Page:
FINANCIAL DEVELOPMENT BENEFITS POOR
September 26, 2005
Most economic literature finds that financial development produces faster economic growth, but it has been unclear whether it also shrinks poverty. A new paper from the National Bureau of Economic Research finds that financial development helps the poor as well as the rich.
The authors used data on the economies of 52 nations over the period 1960-1999 to test the relationship between financial development and the distribution of income. Additionally, they used data on 58 developing countries for the period 1980-2000 to assess the relationship between financial development and poverty alleviation.
The authors find that in countries with increased financial development, income inequality falls more rapidly and poverty rates decrease at a faster rate than would otherwise be the case. For example:
- In Chile -- with a high private credit ratio of 54 percent -- the percentage of the population living on less than $1 a day shrank at an annual rate of 14 percent between 1987 and 2000.
- In contrast, Peru -- with a low private credit ratio of 13 percent -- saw the number of people living on $1 a day increase at annual rate of 19 percent.
- The average income of Brazil would have grown at more than 1.5 percent per year instead of not at all from 1960-1999 if Brazil had the same level of financial intermediary development as South Korea.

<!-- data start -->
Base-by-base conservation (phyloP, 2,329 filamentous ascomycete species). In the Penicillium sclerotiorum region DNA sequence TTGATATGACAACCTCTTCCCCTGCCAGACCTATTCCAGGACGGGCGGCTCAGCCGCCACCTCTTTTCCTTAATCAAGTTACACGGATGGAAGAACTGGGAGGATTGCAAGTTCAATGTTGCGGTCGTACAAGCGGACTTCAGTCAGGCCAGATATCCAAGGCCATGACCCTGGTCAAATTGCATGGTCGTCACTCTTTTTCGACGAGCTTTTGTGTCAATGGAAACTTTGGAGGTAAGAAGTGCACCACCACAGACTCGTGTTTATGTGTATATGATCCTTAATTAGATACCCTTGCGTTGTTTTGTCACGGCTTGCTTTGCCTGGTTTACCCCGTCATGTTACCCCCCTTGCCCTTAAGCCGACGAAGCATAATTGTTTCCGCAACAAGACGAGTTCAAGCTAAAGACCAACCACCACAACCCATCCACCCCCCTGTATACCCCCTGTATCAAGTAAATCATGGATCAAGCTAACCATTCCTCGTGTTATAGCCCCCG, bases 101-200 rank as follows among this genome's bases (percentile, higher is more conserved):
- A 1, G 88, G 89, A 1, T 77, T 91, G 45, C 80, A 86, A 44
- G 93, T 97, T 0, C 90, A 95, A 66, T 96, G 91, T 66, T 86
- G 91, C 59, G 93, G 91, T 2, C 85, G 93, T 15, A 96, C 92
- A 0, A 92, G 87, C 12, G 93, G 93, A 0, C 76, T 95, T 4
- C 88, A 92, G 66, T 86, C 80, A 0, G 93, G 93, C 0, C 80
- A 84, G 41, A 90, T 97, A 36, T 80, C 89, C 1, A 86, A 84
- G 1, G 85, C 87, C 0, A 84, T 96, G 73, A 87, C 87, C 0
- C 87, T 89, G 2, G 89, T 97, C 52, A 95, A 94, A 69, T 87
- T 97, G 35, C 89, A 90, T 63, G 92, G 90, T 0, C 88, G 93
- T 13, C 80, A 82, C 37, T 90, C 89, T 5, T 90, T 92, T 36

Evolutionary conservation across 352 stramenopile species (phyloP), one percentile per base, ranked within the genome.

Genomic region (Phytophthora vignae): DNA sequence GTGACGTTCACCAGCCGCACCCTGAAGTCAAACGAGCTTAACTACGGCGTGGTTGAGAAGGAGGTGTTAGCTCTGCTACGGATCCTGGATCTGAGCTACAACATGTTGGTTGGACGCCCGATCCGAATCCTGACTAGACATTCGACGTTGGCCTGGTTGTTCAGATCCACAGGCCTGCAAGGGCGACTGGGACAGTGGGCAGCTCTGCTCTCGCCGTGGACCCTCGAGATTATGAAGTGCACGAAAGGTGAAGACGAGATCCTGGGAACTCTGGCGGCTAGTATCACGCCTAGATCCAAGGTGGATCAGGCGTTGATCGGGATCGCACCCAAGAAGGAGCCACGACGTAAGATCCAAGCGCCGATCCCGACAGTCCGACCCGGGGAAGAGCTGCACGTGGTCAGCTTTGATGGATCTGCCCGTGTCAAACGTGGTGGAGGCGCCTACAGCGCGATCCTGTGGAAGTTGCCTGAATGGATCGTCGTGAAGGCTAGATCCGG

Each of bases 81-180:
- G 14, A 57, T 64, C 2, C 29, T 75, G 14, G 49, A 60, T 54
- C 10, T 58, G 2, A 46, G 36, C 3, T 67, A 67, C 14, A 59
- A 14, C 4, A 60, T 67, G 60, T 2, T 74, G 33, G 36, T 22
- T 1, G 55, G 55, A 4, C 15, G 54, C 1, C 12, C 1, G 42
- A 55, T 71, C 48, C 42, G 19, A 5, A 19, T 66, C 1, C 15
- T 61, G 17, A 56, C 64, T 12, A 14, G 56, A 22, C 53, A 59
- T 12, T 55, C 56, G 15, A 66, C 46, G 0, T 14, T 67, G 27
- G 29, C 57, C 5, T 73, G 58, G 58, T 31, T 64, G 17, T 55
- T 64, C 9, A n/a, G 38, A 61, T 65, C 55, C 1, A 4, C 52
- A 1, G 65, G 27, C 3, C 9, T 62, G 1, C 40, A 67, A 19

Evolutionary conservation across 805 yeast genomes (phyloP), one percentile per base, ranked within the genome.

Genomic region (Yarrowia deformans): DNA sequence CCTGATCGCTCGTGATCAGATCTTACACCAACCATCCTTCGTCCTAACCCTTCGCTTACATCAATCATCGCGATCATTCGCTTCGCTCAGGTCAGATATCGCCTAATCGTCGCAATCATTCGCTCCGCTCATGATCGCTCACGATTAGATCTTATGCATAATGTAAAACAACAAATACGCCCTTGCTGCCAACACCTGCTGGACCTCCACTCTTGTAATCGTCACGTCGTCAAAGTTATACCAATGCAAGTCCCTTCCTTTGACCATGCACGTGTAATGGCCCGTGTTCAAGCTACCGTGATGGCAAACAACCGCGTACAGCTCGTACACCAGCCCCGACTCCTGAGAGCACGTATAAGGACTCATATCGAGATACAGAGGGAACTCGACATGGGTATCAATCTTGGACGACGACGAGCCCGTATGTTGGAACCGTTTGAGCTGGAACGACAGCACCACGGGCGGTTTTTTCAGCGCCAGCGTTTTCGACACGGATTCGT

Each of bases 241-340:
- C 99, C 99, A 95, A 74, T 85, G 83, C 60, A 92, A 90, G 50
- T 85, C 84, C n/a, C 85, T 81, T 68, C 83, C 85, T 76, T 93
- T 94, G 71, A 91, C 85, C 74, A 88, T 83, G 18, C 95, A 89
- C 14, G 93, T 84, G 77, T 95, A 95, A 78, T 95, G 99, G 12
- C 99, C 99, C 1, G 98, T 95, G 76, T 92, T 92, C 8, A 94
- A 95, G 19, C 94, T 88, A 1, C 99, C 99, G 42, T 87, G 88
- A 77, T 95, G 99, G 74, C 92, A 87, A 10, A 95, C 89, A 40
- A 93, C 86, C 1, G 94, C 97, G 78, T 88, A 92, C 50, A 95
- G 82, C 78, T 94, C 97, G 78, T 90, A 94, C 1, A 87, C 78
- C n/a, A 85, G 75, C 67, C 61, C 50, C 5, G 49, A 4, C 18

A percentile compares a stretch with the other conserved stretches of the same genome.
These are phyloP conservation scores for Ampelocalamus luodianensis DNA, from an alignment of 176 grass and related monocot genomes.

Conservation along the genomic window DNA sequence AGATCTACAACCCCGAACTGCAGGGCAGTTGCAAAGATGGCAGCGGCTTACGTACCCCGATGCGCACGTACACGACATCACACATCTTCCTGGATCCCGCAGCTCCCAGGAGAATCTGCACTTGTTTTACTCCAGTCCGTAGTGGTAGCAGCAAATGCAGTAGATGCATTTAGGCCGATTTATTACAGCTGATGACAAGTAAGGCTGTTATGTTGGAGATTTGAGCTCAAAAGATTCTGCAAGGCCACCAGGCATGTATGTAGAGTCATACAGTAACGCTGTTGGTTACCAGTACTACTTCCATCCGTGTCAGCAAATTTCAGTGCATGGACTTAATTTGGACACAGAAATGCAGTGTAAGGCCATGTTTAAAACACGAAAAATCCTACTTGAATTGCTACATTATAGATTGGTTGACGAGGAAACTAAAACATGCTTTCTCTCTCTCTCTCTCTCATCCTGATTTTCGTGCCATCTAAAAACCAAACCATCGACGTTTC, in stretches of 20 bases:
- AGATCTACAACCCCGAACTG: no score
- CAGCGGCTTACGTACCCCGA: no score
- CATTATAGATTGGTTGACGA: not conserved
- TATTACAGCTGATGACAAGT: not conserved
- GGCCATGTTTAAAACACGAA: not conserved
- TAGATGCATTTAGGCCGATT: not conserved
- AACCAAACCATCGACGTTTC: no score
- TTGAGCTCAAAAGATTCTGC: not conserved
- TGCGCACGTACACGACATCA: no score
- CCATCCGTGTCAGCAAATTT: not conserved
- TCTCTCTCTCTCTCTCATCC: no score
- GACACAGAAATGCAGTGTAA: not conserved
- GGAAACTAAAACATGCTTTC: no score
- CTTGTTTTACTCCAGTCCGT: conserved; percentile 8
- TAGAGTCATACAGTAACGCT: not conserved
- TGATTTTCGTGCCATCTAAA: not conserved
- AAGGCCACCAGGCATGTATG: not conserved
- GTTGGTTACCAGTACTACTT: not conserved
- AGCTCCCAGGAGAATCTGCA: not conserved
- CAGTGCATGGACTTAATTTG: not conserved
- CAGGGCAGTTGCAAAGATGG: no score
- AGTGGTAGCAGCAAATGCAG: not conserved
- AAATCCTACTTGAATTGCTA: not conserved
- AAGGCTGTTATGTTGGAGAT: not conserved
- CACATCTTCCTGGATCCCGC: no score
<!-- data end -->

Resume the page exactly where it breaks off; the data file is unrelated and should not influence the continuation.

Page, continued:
Thus, the authors note, the impact of financial development on poverty is quite large. It lowers income inequality and boosts growth without the potential disincentives to entrepreneurs and others resulting from policies that directly redistribute income and other resources.
Source: David R. Francis, "Financial Development Helps the Poor in Poor Countries," National Bureau of Economic Research, NBER Digest, July 2005. Based on Thorsten Beck, Asli Demirguc-Kunt, and Ross Levine, "Finance, Inequality, and Poverty: Cross Country Evidence," National Bureau of Economic Research, Working Paper, No. 10979, December 2004.
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